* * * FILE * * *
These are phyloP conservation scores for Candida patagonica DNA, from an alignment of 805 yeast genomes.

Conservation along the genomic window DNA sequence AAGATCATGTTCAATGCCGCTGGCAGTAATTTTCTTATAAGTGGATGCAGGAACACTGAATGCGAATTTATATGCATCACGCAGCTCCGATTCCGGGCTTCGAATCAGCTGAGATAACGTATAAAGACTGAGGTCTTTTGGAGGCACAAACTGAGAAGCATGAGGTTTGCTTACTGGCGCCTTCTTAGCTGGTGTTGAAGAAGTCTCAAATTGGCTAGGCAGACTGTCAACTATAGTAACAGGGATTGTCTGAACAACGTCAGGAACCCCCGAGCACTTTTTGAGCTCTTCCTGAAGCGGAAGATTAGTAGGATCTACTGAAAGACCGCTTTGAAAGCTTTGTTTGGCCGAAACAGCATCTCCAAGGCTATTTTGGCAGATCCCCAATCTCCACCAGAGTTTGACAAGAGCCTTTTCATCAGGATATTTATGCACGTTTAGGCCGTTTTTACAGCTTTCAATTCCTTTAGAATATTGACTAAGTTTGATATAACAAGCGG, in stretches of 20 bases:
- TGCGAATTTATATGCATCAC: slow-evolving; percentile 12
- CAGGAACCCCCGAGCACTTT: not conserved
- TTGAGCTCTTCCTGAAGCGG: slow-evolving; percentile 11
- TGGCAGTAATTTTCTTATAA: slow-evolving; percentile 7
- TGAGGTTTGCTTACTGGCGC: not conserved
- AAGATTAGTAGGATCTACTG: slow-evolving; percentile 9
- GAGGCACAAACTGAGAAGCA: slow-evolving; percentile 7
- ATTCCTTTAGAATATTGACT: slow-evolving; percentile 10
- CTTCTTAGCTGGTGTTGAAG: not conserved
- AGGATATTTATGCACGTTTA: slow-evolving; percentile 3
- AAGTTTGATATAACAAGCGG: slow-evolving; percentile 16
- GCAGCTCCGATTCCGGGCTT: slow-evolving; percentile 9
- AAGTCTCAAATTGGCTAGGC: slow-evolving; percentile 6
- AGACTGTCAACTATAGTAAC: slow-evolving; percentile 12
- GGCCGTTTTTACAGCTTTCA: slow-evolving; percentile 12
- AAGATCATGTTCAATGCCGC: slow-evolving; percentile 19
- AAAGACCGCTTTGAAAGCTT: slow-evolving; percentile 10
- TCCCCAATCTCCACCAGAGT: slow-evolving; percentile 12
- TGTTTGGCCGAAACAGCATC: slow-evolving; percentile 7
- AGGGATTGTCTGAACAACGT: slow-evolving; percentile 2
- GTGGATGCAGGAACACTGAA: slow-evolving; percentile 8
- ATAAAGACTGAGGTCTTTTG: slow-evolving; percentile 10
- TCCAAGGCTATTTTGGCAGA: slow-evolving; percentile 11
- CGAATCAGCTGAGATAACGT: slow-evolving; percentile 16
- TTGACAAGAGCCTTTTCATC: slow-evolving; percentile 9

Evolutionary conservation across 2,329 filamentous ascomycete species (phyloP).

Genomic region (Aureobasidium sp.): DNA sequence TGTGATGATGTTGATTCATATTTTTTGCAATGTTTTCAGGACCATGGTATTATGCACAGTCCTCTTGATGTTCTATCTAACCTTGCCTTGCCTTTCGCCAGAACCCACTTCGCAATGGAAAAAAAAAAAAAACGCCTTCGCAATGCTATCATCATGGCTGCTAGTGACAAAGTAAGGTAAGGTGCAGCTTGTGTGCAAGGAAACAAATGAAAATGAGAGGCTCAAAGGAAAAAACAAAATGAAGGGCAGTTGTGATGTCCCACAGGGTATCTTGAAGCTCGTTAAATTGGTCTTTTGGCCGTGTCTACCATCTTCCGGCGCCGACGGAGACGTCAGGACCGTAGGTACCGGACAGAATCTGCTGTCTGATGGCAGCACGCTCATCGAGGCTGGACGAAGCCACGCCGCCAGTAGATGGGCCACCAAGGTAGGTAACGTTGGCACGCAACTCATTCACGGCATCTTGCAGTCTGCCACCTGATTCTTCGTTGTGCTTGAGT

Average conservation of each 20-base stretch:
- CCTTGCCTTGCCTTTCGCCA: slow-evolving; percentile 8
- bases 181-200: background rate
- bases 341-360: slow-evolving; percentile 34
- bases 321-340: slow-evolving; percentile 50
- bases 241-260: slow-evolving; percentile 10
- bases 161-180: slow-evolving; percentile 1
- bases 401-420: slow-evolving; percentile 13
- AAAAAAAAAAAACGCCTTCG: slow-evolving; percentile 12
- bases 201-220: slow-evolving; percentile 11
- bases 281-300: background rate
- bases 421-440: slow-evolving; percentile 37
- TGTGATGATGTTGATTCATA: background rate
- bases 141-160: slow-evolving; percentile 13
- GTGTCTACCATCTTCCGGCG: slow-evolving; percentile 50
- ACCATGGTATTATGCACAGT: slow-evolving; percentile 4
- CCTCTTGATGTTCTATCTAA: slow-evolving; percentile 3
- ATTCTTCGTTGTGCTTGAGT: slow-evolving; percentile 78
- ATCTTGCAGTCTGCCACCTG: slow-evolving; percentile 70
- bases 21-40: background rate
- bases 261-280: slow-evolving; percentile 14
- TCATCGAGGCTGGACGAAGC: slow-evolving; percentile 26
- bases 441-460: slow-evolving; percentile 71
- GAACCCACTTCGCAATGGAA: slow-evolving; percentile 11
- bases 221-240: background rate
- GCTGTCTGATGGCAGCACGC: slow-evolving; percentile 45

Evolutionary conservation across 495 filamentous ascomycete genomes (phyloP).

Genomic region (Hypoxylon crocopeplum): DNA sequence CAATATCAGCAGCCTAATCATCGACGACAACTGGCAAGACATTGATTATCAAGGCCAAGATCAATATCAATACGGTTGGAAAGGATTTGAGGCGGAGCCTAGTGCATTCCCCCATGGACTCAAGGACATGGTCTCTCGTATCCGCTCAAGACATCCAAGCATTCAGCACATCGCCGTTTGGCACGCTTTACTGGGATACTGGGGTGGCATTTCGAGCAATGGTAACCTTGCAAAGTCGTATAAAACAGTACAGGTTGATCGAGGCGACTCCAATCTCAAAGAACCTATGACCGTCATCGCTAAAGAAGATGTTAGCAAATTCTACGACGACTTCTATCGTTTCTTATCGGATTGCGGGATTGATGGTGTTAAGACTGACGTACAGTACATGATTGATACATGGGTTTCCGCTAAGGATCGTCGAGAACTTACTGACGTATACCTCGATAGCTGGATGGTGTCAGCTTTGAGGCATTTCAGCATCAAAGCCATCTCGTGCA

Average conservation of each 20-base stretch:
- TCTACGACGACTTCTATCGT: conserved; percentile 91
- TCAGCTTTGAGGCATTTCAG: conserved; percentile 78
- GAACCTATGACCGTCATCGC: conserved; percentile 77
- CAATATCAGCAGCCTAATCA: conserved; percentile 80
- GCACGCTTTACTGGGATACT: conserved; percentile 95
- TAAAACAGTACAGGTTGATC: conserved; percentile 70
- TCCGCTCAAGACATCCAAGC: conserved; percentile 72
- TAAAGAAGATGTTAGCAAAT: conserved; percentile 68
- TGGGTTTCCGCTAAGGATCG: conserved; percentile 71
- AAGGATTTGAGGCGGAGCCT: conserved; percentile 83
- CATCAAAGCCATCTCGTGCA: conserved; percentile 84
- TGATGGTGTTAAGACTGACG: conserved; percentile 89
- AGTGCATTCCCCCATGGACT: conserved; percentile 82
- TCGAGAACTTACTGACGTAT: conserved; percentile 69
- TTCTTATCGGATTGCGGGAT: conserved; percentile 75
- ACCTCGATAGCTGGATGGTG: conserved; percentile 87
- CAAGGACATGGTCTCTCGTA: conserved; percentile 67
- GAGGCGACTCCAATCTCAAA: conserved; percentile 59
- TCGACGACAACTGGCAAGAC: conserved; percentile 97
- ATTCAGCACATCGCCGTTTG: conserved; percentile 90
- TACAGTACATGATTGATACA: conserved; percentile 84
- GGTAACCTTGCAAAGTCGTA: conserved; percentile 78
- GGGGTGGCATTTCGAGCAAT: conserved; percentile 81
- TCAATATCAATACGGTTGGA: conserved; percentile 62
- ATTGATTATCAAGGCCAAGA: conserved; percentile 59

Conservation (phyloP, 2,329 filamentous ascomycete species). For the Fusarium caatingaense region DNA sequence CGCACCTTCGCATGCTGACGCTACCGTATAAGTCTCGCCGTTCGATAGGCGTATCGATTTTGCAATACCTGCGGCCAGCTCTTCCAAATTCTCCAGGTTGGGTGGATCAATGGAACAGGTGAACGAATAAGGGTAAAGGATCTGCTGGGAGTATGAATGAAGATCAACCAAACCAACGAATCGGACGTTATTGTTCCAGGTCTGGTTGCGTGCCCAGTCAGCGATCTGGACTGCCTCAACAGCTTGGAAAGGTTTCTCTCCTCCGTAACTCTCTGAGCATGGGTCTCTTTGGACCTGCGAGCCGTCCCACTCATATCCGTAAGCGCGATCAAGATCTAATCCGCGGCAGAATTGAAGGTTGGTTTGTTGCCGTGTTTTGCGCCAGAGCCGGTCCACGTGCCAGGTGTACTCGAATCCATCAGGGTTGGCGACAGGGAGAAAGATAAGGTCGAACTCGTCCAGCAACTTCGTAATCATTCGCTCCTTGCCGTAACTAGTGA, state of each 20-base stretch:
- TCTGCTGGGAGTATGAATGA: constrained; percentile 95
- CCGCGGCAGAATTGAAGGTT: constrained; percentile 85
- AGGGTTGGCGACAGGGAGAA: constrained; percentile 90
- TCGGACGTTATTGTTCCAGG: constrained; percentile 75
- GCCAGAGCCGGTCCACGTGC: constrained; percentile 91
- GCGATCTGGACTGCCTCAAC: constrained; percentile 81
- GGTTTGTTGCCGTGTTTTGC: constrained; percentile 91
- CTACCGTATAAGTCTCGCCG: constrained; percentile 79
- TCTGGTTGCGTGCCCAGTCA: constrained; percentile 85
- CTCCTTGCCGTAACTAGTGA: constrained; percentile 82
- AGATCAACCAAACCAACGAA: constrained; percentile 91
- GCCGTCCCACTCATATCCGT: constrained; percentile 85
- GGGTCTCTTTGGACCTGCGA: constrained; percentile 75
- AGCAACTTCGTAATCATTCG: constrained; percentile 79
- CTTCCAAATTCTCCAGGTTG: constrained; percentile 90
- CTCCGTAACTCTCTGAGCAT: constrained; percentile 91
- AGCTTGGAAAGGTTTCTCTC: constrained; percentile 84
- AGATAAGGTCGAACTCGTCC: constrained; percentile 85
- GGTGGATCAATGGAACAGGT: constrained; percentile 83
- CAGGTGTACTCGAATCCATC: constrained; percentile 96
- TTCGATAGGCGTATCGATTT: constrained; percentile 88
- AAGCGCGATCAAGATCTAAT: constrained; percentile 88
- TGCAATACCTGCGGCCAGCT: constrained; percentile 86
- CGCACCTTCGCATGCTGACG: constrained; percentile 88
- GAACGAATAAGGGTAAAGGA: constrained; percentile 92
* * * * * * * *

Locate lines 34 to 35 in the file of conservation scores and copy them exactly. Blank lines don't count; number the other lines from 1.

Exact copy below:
- bases 321-340: slow-evolving; percentile 50
- bases 241-260: slow-evolving; percentile 10